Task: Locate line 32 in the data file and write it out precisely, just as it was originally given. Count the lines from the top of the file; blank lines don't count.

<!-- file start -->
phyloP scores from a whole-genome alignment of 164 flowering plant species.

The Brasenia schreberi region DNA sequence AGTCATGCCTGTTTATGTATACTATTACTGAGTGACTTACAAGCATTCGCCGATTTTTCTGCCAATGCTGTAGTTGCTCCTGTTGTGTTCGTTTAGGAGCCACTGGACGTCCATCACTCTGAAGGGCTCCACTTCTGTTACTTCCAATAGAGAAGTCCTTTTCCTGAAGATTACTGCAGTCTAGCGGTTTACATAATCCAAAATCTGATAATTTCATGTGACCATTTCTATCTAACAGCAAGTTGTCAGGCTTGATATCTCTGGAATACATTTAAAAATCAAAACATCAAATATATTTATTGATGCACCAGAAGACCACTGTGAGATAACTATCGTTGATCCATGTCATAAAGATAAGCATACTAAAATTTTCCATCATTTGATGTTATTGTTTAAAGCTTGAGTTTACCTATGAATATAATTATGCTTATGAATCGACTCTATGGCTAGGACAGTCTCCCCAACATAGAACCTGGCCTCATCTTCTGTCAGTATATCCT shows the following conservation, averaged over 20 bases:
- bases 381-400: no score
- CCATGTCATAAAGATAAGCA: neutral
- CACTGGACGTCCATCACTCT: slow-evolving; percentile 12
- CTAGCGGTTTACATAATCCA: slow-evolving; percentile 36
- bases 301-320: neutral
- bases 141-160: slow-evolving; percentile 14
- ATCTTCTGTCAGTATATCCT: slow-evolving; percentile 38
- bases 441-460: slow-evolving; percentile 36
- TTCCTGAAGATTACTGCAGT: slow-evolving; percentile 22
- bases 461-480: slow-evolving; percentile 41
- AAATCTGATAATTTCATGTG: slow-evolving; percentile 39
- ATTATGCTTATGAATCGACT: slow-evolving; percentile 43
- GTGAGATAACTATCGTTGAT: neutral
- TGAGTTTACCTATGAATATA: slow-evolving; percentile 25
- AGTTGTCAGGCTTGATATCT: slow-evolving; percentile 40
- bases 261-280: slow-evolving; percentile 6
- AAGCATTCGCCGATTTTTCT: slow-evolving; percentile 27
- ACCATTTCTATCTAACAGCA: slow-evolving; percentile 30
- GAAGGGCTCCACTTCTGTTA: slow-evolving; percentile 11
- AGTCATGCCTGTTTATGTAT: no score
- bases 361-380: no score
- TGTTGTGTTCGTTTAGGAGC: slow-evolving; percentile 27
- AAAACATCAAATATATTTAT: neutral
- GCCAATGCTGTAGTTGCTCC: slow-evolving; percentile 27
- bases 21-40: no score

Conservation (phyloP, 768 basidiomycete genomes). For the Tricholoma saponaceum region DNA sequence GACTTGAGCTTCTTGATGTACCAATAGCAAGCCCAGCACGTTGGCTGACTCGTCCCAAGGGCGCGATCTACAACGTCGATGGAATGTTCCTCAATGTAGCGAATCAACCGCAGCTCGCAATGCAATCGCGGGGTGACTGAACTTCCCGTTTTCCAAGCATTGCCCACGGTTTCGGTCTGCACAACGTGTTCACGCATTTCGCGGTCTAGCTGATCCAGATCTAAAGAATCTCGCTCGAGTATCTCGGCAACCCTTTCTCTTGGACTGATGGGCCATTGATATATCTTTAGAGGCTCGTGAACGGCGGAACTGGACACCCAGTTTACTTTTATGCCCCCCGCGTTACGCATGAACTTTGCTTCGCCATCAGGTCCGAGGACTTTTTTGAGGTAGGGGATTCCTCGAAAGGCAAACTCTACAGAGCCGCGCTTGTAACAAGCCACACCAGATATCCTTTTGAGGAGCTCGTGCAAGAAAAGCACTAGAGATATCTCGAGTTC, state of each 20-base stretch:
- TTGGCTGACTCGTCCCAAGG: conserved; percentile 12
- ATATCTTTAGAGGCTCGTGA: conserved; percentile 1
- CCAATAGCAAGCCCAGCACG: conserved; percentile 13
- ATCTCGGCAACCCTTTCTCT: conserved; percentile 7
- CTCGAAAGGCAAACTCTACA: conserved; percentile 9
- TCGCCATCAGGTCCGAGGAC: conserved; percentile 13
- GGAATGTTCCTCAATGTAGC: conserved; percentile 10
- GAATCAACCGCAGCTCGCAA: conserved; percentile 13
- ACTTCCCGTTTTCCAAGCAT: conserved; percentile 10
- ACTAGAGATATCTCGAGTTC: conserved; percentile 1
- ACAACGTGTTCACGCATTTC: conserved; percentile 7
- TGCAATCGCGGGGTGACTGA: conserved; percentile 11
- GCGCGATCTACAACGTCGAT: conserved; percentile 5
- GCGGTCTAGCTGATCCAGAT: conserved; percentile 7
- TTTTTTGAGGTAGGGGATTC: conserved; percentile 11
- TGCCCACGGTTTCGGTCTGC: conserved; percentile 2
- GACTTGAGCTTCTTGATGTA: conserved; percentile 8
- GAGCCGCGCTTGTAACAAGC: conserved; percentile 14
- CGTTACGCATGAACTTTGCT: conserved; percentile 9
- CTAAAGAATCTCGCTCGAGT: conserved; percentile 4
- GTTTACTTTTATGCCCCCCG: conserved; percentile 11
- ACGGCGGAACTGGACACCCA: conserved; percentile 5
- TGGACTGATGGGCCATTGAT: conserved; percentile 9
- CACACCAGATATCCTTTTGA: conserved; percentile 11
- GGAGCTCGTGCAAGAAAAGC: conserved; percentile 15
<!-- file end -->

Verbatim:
- ATCTCGGCAACCCTTTCTCT: conserved; percentile 7